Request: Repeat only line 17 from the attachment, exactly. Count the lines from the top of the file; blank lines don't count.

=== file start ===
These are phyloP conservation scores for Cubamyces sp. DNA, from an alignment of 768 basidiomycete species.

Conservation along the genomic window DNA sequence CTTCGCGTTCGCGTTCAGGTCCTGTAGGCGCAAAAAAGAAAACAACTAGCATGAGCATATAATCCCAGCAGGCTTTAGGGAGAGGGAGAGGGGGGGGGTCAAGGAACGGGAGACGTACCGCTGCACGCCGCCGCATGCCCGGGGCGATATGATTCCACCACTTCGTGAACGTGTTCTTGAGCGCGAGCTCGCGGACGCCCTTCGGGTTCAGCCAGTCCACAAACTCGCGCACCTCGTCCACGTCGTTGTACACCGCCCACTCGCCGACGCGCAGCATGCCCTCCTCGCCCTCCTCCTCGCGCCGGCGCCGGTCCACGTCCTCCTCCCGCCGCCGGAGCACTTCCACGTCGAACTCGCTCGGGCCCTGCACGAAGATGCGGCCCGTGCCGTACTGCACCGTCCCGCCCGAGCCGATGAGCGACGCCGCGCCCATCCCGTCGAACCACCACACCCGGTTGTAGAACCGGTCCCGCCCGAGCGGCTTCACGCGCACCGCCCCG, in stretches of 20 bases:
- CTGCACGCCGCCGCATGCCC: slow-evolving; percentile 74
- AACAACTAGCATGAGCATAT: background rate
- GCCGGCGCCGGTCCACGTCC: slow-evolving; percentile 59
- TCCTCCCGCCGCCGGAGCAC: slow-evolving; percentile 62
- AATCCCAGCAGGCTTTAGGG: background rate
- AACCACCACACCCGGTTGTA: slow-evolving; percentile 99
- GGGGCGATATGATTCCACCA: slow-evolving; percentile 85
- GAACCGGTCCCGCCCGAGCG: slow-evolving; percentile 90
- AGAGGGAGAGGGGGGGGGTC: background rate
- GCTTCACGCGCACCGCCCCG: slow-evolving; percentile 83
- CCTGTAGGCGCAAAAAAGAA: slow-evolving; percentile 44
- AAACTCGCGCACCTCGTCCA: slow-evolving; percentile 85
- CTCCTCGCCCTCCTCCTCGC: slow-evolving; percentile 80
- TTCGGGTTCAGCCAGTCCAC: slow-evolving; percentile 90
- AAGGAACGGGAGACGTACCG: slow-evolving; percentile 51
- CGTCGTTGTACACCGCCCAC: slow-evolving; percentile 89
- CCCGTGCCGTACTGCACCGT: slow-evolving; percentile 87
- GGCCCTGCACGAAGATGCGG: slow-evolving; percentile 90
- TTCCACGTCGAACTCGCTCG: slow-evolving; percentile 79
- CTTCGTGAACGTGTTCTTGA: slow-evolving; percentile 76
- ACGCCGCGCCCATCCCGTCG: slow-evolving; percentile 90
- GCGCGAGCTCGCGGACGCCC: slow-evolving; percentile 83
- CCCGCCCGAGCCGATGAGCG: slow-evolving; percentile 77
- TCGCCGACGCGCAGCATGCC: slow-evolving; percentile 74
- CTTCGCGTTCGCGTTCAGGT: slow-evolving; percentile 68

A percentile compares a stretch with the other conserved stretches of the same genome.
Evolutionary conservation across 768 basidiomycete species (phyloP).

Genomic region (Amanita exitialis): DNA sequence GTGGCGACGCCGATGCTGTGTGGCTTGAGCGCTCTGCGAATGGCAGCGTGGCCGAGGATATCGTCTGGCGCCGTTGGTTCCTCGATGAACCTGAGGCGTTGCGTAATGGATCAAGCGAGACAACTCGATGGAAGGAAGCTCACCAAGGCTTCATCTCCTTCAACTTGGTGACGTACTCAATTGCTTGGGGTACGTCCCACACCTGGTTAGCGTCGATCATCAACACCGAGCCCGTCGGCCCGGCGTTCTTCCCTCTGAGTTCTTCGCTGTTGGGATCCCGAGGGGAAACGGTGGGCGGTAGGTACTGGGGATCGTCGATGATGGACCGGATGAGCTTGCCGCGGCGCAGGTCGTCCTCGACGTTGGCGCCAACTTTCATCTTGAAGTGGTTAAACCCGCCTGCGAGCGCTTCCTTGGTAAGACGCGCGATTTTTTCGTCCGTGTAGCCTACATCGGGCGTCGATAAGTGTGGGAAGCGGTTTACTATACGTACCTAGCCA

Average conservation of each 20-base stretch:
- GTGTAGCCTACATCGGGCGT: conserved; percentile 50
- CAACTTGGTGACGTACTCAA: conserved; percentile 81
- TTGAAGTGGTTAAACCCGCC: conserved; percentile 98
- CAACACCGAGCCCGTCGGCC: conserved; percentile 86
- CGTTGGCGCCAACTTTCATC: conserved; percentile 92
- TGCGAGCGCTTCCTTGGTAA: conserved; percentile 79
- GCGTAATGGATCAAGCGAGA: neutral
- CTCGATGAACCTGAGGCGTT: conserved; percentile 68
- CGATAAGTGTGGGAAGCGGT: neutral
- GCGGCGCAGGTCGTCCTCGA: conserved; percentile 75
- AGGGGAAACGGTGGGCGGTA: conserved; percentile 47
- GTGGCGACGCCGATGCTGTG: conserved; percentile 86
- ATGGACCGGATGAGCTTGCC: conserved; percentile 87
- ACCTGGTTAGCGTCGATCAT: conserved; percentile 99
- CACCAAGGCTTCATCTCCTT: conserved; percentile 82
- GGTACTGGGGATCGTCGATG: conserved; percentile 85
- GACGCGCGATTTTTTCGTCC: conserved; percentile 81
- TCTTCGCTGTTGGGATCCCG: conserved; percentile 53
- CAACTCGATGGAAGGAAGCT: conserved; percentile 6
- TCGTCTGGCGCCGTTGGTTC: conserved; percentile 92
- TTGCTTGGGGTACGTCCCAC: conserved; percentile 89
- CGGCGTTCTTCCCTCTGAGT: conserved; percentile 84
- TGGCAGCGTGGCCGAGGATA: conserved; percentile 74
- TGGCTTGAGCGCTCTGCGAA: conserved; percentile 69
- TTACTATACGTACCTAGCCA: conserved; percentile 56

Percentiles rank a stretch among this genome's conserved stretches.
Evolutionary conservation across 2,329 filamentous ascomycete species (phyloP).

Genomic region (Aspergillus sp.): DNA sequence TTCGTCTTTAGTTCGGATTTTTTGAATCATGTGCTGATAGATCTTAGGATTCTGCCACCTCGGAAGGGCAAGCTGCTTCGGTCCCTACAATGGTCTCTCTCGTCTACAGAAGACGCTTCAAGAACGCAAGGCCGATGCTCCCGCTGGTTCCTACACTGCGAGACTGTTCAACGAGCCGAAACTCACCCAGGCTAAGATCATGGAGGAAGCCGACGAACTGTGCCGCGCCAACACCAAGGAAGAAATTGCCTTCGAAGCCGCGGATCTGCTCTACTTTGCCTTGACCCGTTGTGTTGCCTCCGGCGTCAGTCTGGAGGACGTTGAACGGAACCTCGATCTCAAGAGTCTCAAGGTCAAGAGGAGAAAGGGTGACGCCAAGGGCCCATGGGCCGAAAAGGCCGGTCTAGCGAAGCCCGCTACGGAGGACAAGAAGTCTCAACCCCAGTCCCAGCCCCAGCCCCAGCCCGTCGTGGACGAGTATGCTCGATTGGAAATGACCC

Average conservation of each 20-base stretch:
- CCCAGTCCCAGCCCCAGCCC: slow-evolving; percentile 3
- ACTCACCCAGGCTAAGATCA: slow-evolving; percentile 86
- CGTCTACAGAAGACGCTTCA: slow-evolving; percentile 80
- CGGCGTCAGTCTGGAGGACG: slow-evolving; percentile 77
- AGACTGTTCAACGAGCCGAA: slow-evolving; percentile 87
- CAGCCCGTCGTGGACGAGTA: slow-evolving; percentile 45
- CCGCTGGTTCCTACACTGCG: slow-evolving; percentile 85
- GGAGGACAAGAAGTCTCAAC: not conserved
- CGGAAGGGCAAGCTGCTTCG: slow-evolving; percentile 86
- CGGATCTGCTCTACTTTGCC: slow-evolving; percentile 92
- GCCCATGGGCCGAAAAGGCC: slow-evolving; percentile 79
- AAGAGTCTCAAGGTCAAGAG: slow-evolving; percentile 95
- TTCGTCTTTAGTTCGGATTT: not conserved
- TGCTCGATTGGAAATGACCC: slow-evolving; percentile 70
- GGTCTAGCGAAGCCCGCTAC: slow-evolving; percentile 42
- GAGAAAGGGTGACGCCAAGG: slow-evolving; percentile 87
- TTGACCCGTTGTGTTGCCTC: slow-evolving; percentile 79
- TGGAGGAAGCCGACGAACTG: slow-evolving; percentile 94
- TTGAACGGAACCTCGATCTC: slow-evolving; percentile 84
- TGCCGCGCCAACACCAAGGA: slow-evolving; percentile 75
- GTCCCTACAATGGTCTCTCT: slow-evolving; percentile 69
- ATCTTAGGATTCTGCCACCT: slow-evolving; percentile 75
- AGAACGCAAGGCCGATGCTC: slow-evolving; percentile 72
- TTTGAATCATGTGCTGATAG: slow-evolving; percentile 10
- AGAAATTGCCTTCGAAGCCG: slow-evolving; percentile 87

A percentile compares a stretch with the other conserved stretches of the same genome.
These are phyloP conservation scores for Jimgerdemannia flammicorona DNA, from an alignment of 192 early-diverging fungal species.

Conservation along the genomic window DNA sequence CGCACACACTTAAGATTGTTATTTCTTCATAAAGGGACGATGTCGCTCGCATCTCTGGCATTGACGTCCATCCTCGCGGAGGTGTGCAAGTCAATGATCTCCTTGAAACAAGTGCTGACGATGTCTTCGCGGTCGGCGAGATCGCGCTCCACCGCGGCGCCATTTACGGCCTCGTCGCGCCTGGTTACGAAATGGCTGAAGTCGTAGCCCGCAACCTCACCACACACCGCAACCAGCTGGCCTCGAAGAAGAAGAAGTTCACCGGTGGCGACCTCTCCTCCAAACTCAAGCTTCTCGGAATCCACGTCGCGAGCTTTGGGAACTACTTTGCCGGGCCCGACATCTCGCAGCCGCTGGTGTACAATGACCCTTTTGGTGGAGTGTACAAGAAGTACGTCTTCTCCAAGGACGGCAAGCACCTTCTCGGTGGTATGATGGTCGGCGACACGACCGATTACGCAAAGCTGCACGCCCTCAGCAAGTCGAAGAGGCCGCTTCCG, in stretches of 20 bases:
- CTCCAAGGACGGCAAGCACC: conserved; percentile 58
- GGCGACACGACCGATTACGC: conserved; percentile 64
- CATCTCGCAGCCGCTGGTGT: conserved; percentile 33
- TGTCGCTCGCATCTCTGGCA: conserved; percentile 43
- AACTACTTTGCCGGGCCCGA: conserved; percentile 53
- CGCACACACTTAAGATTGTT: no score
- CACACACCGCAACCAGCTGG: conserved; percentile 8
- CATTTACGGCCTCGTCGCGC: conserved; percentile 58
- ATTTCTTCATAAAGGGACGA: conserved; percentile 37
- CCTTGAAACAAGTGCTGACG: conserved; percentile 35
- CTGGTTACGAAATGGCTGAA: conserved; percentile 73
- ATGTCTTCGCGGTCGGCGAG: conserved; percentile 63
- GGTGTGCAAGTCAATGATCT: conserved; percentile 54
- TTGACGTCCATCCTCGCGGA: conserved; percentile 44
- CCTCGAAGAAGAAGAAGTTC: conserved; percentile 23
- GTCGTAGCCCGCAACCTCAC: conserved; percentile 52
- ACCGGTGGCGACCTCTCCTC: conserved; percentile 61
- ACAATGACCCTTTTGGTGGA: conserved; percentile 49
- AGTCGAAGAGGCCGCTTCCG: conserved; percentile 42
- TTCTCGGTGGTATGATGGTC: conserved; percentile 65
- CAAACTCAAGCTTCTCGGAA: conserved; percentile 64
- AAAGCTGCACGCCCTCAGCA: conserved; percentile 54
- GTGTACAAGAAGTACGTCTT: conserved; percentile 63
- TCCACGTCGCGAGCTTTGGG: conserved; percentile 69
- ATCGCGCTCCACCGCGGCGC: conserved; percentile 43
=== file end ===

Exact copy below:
- AAGGAACGGGAGACGTACCG: slow-evolving; percentile 51